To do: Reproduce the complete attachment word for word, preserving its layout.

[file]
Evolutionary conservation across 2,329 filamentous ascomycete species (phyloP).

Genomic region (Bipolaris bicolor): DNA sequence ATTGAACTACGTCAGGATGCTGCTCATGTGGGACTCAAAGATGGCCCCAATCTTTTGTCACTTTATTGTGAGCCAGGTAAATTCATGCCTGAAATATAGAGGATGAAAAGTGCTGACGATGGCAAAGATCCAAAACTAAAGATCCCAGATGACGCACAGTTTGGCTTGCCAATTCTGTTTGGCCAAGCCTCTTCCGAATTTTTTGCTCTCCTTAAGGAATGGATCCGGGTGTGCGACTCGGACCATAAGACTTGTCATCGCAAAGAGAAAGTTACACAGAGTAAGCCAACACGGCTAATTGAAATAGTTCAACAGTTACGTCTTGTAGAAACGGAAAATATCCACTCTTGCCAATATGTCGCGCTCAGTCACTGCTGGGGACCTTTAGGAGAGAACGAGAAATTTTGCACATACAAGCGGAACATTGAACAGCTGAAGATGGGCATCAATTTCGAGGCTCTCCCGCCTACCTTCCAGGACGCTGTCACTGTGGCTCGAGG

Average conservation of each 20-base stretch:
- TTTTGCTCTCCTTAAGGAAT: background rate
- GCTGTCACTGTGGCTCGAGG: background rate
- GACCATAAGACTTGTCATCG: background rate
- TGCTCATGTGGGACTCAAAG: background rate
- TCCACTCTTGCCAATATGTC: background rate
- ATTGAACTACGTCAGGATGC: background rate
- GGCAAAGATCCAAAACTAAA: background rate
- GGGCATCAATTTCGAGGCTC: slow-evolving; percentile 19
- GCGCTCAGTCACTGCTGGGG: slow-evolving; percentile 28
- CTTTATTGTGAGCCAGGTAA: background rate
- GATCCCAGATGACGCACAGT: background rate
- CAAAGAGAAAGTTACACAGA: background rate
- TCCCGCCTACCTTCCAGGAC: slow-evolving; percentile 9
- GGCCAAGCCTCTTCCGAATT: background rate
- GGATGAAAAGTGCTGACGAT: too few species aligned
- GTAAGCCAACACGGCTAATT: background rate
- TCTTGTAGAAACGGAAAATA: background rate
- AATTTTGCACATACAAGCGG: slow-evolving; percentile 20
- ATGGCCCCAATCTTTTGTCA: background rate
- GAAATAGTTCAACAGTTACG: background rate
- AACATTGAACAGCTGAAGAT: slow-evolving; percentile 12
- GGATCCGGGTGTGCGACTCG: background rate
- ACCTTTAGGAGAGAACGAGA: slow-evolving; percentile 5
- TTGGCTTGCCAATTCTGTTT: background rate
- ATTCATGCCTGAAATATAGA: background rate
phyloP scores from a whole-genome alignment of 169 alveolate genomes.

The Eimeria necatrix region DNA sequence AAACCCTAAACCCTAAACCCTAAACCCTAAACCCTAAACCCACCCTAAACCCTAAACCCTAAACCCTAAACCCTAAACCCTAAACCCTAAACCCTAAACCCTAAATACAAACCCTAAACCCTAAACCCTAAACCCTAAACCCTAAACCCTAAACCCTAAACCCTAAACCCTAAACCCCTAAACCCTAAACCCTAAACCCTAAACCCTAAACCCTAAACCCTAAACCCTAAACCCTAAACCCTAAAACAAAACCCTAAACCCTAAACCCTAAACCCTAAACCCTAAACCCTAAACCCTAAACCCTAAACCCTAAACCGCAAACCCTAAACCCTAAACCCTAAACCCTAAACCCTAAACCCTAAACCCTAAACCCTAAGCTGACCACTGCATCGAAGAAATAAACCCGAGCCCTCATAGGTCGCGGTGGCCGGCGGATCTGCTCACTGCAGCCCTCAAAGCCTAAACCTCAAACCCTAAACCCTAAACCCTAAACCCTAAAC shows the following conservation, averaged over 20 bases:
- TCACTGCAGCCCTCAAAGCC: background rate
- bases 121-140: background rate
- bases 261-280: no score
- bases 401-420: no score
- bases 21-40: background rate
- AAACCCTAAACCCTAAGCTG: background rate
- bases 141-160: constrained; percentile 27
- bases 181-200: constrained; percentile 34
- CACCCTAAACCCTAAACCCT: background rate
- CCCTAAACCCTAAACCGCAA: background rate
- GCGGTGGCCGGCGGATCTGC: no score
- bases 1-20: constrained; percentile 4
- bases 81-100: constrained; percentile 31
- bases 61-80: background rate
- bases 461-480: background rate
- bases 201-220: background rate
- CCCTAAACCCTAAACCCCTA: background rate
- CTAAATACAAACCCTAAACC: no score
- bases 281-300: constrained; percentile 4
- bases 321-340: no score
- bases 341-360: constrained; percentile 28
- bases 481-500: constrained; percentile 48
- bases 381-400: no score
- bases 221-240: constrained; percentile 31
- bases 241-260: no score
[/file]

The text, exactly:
Evolutionary conservation across 2,329 filamentous ascomycete species (phyloP).

Genomic region (Bipolaris bicolor): DNA sequence ATTGAACTACGTCAGGATGCTGCTCATGTGGGACTCAAAGATGGCCCCAATCTTTTGTCACTTTATTGTGAGCCAGGTAAATTCATGCCTGAAATATAGAGGATGAAAAGTGCTGACGATGGCAAAGATCCAAAACTAAAGATCCCAGATGACGCACAGTTTGGCTTGCCAATTCTGTTTGGCCAAGCCTCTTCCGAATTTTTTGCTCTCCTTAAGGAATGGATCCGGGTGTGCGACTCGGACCATAAGACTTGTCATCGCAAAGAGAAAGTTACACAGAGTAAGCCAACACGGCTAATTGAAATAGTTCAACAGTTACGTCTTGTAGAAACGGAAAATATCCACTCTTGCCAATATGTCGCGCTCAGTCACTGCTGGGGACCTTTAGGAGAGAACGAGAAATTTTGCACATACAAGCGGAACATTGAACAGCTGAAGATGGGCATCAATTTCGAGGCTCTCCCGCCTACCTTCCAGGACGCTGTCACTGTGGCTCGAGG

Average conservation of each 20-base stretch:
- TTTTGCTCTCCTTAAGGAAT: background rate
- GCTGTCACTGTGGCTCGAGG: background rate
- GACCATAAGACTTGTCATCG: background rate
- TGCTCATGTGGGACTCAAAG: background rate
- TCCACTCTTGCCAATATGTC: background rate
- ATTGAACTACGTCAGGATGC: background rate
- GGCAAAGATCCAAAACTAAA: background rate
- GGGCATCAATTTCGAGGCTC: slow-evolving; percentile 19
- GCGCTCAGTCACTGCTGGGG: slow-evolving; percentile 28
- CTTTATTGTGAGCCAGGTAA: background rate
- GATCCCAGATGACGCACAGT: background rate
- CAAAGAGAAAGTTACACAGA: background rate
- TCCCGCCTACCTTCCAGGAC: slow-evolving; percentile 9
- GGCCAAGCCTCTTCCGAATT: background rate
- GGATGAAAAGTGCTGACGAT: too few species aligned
- GTAAGCCAACACGGCTAATT: background rate
- TCTTGTAGAAACGGAAAATA: background rate
- AATTTTGCACATACAAGCGG: slow-evolving; percentile 20
- ATGGCCCCAATCTTTTGTCA: background rate
- GAAATAGTTCAACAGTTACG: background rate
- AACATTGAACAGCTGAAGAT: slow-evolving; percentile 12
- GGATCCGGGTGTGCGACTCG: background rate
- ACCTTTAGGAGAGAACGAGA: slow-evolving; percentile 5
- TTGGCTTGCCAATTCTGTTT: background rate
- ATTCATGCCTGAAATATAGA: background rate
phyloP scores from a whole-genome alignment of 169 alveolate genomes.

The Eimeria necatrix region DNA sequence AAACCCTAAACCCTAAACCCTAAACCCTAAACCCTAAACCCACCCTAAACCCTAAACCCTAAACCCTAAACCCTAAACCCTAAACCCTAAACCCTAAACCCTAAATACAAACCCTAAACCCTAAACCCTAAACCCTAAACCCTAAACCCTAAACCCTAAACCCTAAACCCTAAACCCCTAAACCCTAAACCCTAAACCCTAAACCCTAAACCCTAAACCCTAAACCCTAAACCCTAAACCCTAAAACAAAACCCTAAACCCTAAACCCTAAACCCTAAACCCTAAACCCTAAACCCTAAACCCTAAACCCTAAACCGCAAACCCTAAACCCTAAACCCTAAACCCTAAACCCTAAACCCTAAACCCTAAACCCTAAGCTGACCACTGCATCGAAGAAATAAACCCGAGCCCTCATAGGTCGCGGTGGCCGGCGGATCTGCTCACTGCAGCCCTCAAAGCCTAAACCTCAAACCCTAAACCCTAAACCCTAAACCCTAAAC shows the following conservation, averaged over 20 bases:
- TCACTGCAGCCCTCAAAGCC: background rate
- bases 121-140: background rate
- bases 261-280: no score
- bases 401-420: no score
- bases 21-40: background rate
- AAACCCTAAACCCTAAGCTG: background rate
- bases 141-160: constrained; percentile 27
- bases 181-200: constrained; percentile 34
- CACCCTAAACCCTAAACCCT: background rate
- CCCTAAACCCTAAACCGCAA: background rate
- GCGGTGGCCGGCGGATCTGC: no score
- bases 1-20: constrained; percentile 4
- bases 81-100: constrained; percentile 31
- bases 61-80: background rate
- bases 461-480: background rate
- bases 201-220: background rate
- CCCTAAACCCTAAACCCCTA: background rate
- CTAAATACAAACCCTAAACC: no score
- bases 281-300: constrained; percentile 4
- bases 321-340: no score
- bases 341-360: constrained; percentile 28
- bases 481-500: constrained; percentile 48
- bases 381-400: no score
- bases 221-240: constrained; percentile 31
- bases 241-260: no score